- Archiving the arts
- Digitisation consortium
- Discovery: finding archives and their collections
- Explore Your Archive toolkit
- Family and estate records
- First World War and archives
- Giving value: fundraising capacity for the archive sector
- London 2012
- Records surveys
- Transforming Archives
- Volunteering research project
- 20-year rule and records of local interest
- Manorial Documents Register
Discovery: finding archives and their collections
Content from the National Register of Archives, ARCHON Directory, Access to Archives and the Manorial Documents Register is now available via Discovery, which provides a single point of online access to catalogue and organisational data from across the archive sector.
Discovery previously displayed information about records held at The National Archives but we have been developing an upgraded version which contains this and information about records held in other archives too.
Why are we doing this?
It has long been an ambition of the archives sector to offer users an online point of access to the widest possible range of archive catalogues and related finding aids to make it as easy as possible to identify available archival sources for any research topic. Advances in technology have now made this technically feasible and affordable. An integrated catalogue will both help users and support archive services to make their collections more readily discoverable, and as well used as possible.
How are we doing it?
Discovery has been redesigned in-house to host, search and display the many different databases and datasets held at The National Archives. This provides a more robust and integrated system for current and future data management and storage.
The team working on this includes systems and web developers, user experience experts, cataloguing and records experts and other staff from across The National Archives, including the Archives Sector Development team. The project began in 2011 and will continue into early 2016, overseen by a project board including external sector representation.
Initial research with users and data contributors in 2011/12 gave us requirements for Discovery, which were subsequently reviewed and developed by our in-house team. The research confirmed that we needed to improve the user experience and to provide ways for archives to contribute data which reflect advances in technology, cataloguing and archive management systems. We have continued to consult those users and data contributors, as we develop Discovery to ensure that it supports both access to information and data management.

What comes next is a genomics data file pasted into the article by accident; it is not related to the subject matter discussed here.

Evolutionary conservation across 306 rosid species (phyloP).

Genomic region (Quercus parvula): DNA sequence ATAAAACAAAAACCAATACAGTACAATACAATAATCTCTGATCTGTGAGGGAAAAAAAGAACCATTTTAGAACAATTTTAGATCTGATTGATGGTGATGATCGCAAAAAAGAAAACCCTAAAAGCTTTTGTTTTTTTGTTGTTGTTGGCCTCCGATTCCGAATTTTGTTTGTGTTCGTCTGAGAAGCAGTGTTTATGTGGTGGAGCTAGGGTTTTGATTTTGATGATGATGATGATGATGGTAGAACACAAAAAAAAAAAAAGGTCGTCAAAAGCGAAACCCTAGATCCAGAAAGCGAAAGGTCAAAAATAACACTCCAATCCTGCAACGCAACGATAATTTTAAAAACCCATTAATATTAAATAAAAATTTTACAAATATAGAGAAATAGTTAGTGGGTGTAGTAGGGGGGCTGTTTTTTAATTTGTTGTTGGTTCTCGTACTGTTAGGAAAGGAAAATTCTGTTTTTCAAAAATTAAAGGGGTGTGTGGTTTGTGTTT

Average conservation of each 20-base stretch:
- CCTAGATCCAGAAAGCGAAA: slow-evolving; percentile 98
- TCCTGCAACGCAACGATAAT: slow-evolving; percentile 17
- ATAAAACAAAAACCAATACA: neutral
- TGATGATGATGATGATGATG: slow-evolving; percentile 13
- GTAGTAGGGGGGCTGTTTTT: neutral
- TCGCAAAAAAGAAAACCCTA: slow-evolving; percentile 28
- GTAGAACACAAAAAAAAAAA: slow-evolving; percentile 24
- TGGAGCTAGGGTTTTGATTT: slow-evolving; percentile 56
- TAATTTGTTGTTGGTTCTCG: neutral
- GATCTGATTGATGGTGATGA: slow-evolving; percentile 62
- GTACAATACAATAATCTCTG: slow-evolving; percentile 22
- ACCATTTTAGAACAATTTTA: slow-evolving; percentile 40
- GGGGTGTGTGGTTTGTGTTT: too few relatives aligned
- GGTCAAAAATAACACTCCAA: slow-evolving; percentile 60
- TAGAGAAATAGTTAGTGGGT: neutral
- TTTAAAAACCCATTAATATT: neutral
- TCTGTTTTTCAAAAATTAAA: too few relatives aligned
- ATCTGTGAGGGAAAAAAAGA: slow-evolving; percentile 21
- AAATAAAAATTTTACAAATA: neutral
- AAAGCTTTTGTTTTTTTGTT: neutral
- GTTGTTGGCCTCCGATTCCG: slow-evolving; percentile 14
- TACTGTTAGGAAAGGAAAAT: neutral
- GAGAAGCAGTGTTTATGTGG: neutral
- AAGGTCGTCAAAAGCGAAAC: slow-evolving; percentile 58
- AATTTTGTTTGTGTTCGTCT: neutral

Each of our resources has its own user and data requirements and the challenge has been bringing them together in a simple and coherent way. We have thought about the technical and intellectual relationships between the records, record creators and access information and how to display them. We have also worked to preserve the integrity of Discovery as The National Archives' own catalogue, while developing it to include information from over 2,500 different archives.
We are still developing this resource, and some features including an advanced search tool for the Manorial Documents Register are currently in development. Later this year, once we are confident that Discovery meets our needs, we will begin to close the individual resources.
Later this year, we will also start developing an administrative tool for Discovery. It will enable us to curate data here at The National Archives and provide mechanisms for manual or automated data contribution from other archives. Hundreds of archives already send us records information annually and we want to offer quicker and more convenient ways of doing this for full catalogues, summary accession or collection level content, name authorities and Manorial Documents Register data.
Ambitious as this is, there is a vast amount of archival data managed outside of The National Archives and we want Discovery to make it searchable for users via a single interface.
We are planning to talk to all of our data contributors over the next couple of years about the new ways in which they can share their records information with us, and to discuss strategies for providing the maximum amount of data through Discovery. More immediately, we will need participants from across the archives sector to trial different approaches. We know that not every archive has an online catalogue or data that can be shared easily but we will be working hard to ensure that Discovery is an inclusive service that allows all repositories which are willing to do so to share information about their collections more widely.
For more information, please contact the Collections Knowledge Managers for Finding Archives or Systems.